After a deadly plague kills most of the world's population, the remaining survivors split into two groups - one led by a benevolent elder and the other by a maleficent being - to face each other in a final battle between good and evil.
The small town of Haven becomes a hot-bed of inventions all run by a strange green power device. The whole town is digging something up in the woods, and only an alcoholic poet can discover... See full summary »
Ben Mears, a writer returns to the small Maine town of Jerusalem's Lot (also known as Salem's Lot), where he spent the first few years of his life, to write a book. Little does he or the townfolk realize that a couple of other new residents are coming...Straker, an antiques dealer, and his partner and master Barlow, a ancient and malevolent vampire bent on making Salem's Lot his new home.Written by
In one scene a man is seen singing "Stand By Me" on a karaoke machine. This is an obvious reference to another movie based on a Stephen King story, Stand by Me (1986). See more »
When they are in the church, Father Callahan is filling bottles with holy water. He fills one, fills the next and then fills the first one again. See more »
Uh, Mr. Mears, should anyone in their right mind trust an author?
A good author illuminates truth.
[to Ruth Crockett's raised hand]
What's the truth about this town?
I used to think nothing happened here. But the truth is everything happens here. One has to look close in a small town. The beauty is in the details. You have all the horror of the Qalai Janghi prison right here in one battered child. All the beauty of Michelangelo in the alabaster calf of one shoulder-high waitress. The ...
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When did people forget how to make watchable, visually interesting movies? I'm guessing it started around the time Michael Bay became popular. You look at a movie like this worthless remake, made by people who seem to have no idea about how to tell a story through visuals, how to set a mood or establish a cohesive narrative and how to stage individual scenes to enhance audience involvement, suspense, emotional impact, etc, and all you can think of is Armageddon, another spazzy, hyper-edited, visually obnoxious, in your face mess that eschews any attempt at careful storytelling in favor of the now-popular psychotic "SHOVE EVERYTHING IN THE AUDIENCE'S FACE AS FAST AS YOU CAN SO THEY DON'T HAVE TIME TO THINK" approach to film-making.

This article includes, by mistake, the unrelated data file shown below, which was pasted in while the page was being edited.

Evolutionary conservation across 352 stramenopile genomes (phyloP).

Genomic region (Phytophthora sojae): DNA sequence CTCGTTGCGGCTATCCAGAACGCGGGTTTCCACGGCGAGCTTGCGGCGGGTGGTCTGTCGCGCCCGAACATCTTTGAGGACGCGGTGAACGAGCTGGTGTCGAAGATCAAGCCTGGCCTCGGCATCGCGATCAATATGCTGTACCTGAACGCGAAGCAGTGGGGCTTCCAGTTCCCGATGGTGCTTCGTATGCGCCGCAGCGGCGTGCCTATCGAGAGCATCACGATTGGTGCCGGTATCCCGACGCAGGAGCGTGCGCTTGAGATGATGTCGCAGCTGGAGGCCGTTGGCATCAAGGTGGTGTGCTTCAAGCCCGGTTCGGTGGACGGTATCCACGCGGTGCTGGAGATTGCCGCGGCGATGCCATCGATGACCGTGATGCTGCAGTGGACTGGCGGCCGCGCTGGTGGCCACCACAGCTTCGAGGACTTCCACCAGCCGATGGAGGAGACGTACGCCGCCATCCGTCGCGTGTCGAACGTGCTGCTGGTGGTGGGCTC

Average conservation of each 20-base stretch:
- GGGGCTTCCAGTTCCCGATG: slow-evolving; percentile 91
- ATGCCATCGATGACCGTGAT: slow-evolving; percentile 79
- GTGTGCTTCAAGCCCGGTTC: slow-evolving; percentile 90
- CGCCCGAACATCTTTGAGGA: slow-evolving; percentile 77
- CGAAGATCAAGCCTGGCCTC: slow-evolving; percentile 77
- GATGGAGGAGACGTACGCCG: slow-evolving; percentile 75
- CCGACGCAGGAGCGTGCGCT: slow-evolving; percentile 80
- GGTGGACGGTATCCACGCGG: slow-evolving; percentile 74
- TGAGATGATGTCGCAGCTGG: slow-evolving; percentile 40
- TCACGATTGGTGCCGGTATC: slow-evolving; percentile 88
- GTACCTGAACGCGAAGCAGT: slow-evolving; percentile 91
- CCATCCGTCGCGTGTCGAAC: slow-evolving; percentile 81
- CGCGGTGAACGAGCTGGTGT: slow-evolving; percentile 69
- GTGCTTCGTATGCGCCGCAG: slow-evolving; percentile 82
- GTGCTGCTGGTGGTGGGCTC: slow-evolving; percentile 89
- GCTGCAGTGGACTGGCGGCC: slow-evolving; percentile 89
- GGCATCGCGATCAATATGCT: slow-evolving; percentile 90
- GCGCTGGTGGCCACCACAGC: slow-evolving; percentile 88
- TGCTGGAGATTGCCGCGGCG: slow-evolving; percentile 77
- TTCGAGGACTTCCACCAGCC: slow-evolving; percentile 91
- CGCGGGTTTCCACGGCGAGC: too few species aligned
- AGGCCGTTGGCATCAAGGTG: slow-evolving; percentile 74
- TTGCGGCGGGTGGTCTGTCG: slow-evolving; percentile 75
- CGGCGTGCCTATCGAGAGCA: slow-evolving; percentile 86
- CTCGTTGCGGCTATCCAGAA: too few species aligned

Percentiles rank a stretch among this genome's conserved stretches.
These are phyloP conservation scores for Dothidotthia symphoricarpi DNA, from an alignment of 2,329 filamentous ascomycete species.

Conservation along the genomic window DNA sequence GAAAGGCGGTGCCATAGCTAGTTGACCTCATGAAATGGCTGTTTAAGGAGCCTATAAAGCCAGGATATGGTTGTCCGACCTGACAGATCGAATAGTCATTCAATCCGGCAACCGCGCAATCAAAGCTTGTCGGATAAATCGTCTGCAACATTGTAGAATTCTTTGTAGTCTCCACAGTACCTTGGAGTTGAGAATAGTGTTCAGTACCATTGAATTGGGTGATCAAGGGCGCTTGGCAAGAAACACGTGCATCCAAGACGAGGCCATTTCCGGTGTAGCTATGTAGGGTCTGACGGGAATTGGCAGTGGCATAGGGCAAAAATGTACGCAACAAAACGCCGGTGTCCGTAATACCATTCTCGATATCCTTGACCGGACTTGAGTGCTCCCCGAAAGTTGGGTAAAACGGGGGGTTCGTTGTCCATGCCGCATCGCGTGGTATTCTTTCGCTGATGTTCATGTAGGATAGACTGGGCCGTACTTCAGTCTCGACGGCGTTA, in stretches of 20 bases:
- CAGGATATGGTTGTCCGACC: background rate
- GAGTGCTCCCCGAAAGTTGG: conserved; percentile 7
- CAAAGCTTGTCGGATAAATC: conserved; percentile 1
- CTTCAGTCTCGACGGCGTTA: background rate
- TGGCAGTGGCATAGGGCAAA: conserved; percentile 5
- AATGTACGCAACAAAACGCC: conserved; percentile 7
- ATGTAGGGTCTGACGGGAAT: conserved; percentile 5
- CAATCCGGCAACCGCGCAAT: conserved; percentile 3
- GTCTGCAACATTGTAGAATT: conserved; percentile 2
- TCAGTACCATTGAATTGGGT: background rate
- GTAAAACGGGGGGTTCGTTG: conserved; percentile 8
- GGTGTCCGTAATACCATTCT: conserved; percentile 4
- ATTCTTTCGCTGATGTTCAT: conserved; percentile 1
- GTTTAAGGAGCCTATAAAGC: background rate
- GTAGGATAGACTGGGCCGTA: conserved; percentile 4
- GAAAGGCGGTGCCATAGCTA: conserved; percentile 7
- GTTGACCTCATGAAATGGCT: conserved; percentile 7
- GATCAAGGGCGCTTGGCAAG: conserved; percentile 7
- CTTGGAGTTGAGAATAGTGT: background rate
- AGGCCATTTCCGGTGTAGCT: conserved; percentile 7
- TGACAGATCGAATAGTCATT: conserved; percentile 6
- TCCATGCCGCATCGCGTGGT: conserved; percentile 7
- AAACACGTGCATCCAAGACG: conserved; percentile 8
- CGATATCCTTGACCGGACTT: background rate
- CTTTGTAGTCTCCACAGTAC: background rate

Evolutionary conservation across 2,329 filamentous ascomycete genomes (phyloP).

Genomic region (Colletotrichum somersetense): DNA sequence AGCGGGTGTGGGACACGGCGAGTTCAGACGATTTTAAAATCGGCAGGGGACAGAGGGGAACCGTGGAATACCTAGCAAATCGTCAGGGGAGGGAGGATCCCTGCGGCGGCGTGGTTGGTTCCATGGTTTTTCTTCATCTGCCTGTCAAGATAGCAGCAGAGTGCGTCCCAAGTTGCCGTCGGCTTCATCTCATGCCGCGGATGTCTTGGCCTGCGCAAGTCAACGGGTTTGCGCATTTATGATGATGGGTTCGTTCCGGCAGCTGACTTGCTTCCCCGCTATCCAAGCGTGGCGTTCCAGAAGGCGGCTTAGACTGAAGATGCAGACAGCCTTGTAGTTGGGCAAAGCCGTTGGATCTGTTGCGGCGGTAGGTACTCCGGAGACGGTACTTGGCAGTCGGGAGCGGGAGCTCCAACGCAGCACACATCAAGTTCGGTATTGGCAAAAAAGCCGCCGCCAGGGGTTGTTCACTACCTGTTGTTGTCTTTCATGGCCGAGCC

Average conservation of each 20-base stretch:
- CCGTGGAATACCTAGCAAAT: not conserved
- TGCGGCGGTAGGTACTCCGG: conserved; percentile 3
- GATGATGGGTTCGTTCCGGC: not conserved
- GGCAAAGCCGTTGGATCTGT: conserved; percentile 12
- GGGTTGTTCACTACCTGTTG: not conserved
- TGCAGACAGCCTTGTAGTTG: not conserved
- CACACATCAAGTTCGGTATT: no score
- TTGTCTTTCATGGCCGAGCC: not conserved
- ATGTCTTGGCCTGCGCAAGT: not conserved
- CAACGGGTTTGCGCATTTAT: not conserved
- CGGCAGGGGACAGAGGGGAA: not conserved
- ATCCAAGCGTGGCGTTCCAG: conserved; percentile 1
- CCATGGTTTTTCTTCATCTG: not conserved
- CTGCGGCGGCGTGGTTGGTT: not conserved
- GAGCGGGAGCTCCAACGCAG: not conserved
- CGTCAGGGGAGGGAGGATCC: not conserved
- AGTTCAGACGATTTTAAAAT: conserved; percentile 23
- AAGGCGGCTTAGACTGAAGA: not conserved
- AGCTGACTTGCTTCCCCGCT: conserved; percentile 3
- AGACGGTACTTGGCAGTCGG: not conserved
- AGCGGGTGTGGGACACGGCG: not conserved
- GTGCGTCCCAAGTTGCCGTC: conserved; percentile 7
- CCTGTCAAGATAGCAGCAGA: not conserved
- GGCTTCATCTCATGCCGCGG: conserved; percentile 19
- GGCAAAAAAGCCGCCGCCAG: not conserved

For all the apparent attempts to inject some kind of contemporary "style" into this woeful update of Tobe Hooper's very decent TV movie, this ends up as just another bland, forgettable Michael Bay-clone. Pointless close-ups and excess cutting dominate proceedings, killing any possibility of establishing atmosphere and setting. Every shot is so static, so badly set up, so tight and cramped, the actors virtually have to be crushed together or overlapped over each other to remain visible in the frame, leaving no room for any kind of interesting visual detail. The result is a movie, like far too many new movies these days, that seems to take its visual cues from TV soap opera-style direction, rather than a style of direction and visual storytelling appropriate to widescreen cinema.
Throw in some really goofy CGI effects, over-reliance on a crappy soundtrack, an awful, confusing, sepia-tinged slo-mo flashback sequence that makes no sense whatsoever and isn't the slightest bit scary, poor performances, totally miscast actors, and some of the most godawful dialog and narration ever voiced in a TV movie... and the best thing you'll be able to say about this movie is that it's completely forgettable.
Well, you might remember how BAD it was, but besides that...
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